Resource Archive

posted on 11 Feb 2018


The Enthralling, Anxious World of Vladimir Nabokov's Dreams by Don Piepenbring

This article has been published on the New Yorker website. It begins:

 

reams are boring. On the list of tedious conversation topics, they fall somewhere between the five-day forecast and golf. As for writing about them, even Henry James, who’s seldom accused of playing to the cheap seats, had a rule: “Tell a dream, lose a reader.” I can remember when I accepted that my own unconscious was not a fount of fascination—I’d dreamed, at length and in detail, of owning an iPhone that charged really, really fast.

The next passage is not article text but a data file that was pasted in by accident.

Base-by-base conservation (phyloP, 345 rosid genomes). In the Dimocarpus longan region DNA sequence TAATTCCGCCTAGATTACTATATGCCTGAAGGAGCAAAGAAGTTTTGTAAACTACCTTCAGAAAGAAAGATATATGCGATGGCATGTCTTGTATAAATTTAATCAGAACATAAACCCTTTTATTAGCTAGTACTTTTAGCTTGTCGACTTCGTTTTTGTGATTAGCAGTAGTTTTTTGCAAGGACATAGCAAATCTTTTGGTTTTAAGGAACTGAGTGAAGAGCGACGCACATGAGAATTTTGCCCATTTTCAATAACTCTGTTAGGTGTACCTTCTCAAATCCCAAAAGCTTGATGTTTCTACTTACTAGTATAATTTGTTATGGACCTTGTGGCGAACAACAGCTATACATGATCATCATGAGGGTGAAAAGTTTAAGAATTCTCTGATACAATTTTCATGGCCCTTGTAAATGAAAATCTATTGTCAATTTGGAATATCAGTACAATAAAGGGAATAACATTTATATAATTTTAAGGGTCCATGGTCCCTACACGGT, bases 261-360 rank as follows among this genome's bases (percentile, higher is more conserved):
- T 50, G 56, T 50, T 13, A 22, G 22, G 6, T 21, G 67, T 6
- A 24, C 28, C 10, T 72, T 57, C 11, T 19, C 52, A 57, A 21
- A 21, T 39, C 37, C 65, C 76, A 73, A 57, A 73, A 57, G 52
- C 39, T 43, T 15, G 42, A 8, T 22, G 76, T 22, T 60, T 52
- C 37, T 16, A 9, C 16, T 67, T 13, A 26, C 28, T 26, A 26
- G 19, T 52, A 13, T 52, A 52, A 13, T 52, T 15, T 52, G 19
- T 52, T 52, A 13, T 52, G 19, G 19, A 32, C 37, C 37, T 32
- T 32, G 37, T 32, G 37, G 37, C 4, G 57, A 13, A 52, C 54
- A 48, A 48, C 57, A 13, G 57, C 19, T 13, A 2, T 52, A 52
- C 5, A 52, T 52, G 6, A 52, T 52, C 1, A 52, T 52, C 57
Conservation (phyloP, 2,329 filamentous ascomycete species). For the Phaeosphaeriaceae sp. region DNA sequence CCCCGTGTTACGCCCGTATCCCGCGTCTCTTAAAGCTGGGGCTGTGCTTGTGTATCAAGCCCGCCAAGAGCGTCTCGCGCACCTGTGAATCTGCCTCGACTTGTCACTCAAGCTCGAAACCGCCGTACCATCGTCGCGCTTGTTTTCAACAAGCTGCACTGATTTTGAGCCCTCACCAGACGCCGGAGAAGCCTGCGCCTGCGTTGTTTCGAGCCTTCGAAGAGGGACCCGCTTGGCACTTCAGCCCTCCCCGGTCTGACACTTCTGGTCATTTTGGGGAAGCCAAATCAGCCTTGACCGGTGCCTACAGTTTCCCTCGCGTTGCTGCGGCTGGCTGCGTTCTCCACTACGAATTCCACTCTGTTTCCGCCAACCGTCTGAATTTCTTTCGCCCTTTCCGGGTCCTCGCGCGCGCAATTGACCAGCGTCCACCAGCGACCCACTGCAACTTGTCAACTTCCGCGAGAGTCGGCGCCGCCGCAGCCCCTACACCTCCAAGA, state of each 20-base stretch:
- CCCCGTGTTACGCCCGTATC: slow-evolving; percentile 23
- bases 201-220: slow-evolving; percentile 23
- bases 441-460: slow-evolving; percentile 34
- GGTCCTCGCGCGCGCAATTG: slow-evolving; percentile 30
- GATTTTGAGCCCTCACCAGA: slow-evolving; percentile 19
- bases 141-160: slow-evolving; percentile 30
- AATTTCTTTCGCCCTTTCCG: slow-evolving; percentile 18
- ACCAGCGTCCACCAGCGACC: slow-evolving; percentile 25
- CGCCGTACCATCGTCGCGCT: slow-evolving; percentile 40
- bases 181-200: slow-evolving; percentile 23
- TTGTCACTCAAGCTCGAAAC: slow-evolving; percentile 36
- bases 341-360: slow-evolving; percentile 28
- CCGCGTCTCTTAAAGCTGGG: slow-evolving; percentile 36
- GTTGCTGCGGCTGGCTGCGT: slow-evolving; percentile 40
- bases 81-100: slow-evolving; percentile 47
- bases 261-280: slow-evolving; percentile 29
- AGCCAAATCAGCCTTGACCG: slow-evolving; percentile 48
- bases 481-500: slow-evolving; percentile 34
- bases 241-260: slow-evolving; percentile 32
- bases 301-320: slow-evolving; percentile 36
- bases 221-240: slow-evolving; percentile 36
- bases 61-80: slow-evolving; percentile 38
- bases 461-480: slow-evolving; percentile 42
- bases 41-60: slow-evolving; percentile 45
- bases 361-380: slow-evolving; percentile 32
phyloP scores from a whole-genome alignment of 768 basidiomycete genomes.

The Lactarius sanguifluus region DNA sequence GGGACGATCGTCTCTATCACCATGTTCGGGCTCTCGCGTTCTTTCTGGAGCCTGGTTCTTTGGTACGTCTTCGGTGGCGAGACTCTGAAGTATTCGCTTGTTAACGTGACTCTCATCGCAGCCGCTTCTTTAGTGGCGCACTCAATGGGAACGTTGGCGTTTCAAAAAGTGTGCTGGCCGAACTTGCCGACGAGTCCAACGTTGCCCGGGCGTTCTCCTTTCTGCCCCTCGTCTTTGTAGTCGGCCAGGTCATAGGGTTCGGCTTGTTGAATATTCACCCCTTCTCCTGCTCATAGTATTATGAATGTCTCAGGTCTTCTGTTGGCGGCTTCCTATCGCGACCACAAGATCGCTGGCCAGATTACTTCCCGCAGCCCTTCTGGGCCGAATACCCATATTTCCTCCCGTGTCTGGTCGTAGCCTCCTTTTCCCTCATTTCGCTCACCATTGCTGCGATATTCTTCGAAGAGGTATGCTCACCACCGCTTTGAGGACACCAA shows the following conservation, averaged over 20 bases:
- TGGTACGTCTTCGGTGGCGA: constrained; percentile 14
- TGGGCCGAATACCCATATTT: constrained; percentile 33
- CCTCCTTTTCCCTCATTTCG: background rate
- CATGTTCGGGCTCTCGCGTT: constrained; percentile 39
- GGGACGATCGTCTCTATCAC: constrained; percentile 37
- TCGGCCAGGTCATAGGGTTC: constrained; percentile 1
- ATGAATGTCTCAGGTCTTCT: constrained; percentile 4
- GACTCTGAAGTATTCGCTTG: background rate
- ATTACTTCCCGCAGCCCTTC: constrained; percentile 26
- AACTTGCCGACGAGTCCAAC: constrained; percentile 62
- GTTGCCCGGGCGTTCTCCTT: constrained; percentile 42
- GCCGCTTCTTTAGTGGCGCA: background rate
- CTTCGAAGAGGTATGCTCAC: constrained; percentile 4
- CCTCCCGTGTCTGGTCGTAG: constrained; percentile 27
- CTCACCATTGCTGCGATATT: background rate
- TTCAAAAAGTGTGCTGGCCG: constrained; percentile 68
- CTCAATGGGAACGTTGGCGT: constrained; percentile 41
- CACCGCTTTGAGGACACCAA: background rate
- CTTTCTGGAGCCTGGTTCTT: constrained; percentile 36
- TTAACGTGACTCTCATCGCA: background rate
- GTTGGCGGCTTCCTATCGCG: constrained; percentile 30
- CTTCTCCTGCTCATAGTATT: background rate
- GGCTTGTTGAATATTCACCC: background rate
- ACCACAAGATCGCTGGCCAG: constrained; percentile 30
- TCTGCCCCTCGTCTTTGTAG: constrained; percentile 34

How unfair it is, then, that Vladimir Nabokov can show up, decades after his death, with a store of dreams more lush and enthralling than many waking lives. In 1964, living in opulence at Switzerland’s Montreux Palace Hotel, Nabokov began to keep a dream diary of a sort, dutifully inscribing his memories on index cards at his bedside in rubber-banded stacks. These cards, and Nabokov’s efforts to parse them, are the foundation of “Insomniac Dreams,” a recently published chronicle of the author’s oneiric experiments, edited by Gennady Barabtarlo, a professor at the University of Missouri.

You can continue reading the article on this link to the New Yorker